Institutional Biosafety Committee
An Institutional Biosafety Committee (IBC) is required at institutions that receive funding from the National Institutes of Health (NIH) for research involving recombinant DNA molecules. All recombinant DNA/synthetic nucleic acid research at University of Florida (UF), regardless of funding source, must be conducted in accordance with the NIH Guidelines for Research Involving Recombinant DNA Molecules and must be registered with the UF IBC. The UF IBC also reviews and approves registrations for the possession and use of BSL-3 pathogens and USDA/HHS Select Agents.
The IBC works in conjunction with the University of Florida Biological Safety Office to establish, monitor, and enforce policies or procedures for work with biohazardous materials. The IBC is authorized to inspect research facilities; register, review, and approve research protocols; and to take actions to enforce safe research practices or halt research activities in the event of unsafe practices that endanger worker, community, or environmental health.
The IBC meets every month, currently on the third Wednesday of the month, for review and approval of protocols and to discuss other business relevant to the charter of the IBC. Additional Wednesday meetings, most often on the first Wednesday, are scheduled as necessary. The regular schedule is linked in the bar above.
To ensure that all recombinant DNA/synthetic nucleic acid research conducted at the University of Florida or sponsored by the University of Florida is conducted in compliance with the National Institutes of Health Recombinant DNA Guidelines, and to review and approve research that is in conformity with the Guidelines;
To ensure that research protocols involving BSL3 agents and USDA/HHS Select Agents, including but not limited to recombinant DNA/synthetic nucleic acid, are reviewed and found to comply with all national, state, and local requirements;
To interpret guidelines and/or regulations pertaining to biological materials, and provide technical assistance to the University of Florida (UF) Biological Safety Office and University Community on these matters, such as the safe handling, transport, use, and disposal of biological materials, including recombinant DNA/synthetic nucleic acid molecules.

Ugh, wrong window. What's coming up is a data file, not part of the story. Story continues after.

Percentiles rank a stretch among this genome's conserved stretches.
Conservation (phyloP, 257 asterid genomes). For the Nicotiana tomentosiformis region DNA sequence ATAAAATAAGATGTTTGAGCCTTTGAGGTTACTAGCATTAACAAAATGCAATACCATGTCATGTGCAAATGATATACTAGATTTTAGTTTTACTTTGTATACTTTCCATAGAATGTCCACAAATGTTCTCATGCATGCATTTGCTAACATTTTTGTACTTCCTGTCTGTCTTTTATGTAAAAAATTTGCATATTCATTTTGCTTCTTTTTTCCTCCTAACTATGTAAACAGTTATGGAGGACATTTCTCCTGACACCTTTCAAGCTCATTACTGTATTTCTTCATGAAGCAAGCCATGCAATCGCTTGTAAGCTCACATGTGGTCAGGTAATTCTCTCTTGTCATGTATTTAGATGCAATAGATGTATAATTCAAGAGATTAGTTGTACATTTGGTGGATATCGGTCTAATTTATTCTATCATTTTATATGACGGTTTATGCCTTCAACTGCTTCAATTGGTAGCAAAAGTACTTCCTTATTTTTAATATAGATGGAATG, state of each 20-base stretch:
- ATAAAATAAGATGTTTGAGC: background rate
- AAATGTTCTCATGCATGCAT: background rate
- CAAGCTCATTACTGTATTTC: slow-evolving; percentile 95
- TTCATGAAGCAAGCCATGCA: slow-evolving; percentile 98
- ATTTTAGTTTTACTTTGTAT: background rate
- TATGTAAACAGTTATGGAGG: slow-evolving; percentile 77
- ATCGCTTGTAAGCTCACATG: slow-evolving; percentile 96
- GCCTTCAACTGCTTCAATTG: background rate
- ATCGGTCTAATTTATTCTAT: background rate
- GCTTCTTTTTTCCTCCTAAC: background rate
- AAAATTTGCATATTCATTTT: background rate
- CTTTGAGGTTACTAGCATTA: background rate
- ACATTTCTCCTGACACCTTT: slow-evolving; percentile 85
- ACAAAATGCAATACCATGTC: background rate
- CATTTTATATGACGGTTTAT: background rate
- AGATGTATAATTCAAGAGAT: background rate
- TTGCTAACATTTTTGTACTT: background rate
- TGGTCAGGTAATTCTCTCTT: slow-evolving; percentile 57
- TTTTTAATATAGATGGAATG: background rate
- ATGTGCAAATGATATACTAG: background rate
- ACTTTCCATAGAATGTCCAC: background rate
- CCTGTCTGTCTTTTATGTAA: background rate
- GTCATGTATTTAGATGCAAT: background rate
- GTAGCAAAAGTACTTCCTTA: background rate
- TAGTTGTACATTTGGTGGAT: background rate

Gainesville (Main) Campus: Membership consists of two community members (non-UF), a non-doctoral member, the University Biosafety Officer, and other members with expertise in biosafety, plant science, animal science, virology, bacteriology, pathology, and human gene therapy.
Off-campus: For research being conducted by UF faculty at research sites other than the Gainesville campus or in Jacksonville, two community members will be included in the IBC roster only during review of projects for their community.
Jacksonville Campus: The university created an IBC to review research being conducted in Jacksonville. Its rules are the same as for the main campus IBC. The Jacksonville IBC membership roster is a subset of the main campus roster, with the addition of two community members from Jacksonville.
Procedure for IBC Protocol Registration and Review
- Principal Investigators must submit a registration form for all protocols requiring IBC review to the Biological Safety Office. Click here.
- The Biological Safety Office staff will work with investigators to ensure that the protocol is complete, clear, and accurate before being forwarded to the IBC chair for assignment to committee review. The IBC chair will assign a content expert reviewer, who will present the project at the next IBC meeting.
- Experiments involving deliberate transfer of rDNA into human subjects also require Institutional Review Board (IRB) approval as well. Depending on the nature of the study (e.g., UF investigational product, industry-sponsored clinical trial), this may be the UF IRB or an external IRB. IRB approval cannot be granted until IBC approval has been finalized. Transfer of rDNA into human subjects studies also requires the submission of the following.
- a study protocol
- informed consent
- investigator brochure
- Experiments involving animal work must also be approved by the University of Florida Institutional Animal Use and Care Committee (IACUC). IACUC protocols will not receive final IACUC approval until IBC approval is obtained. Biological Safety Office staff advise the IACUC staff of approved, denied, or tabled projects and ensure concordance of material between the IBC and IACUC submissions.
- Experiments involving Select Agents as defined by the USDA or CDC must be registered with the CDC or USDA. These protocols must be submitted to the Biological Safety Office to begin the CDC/USDA registration process and to obtain approval from the IBC.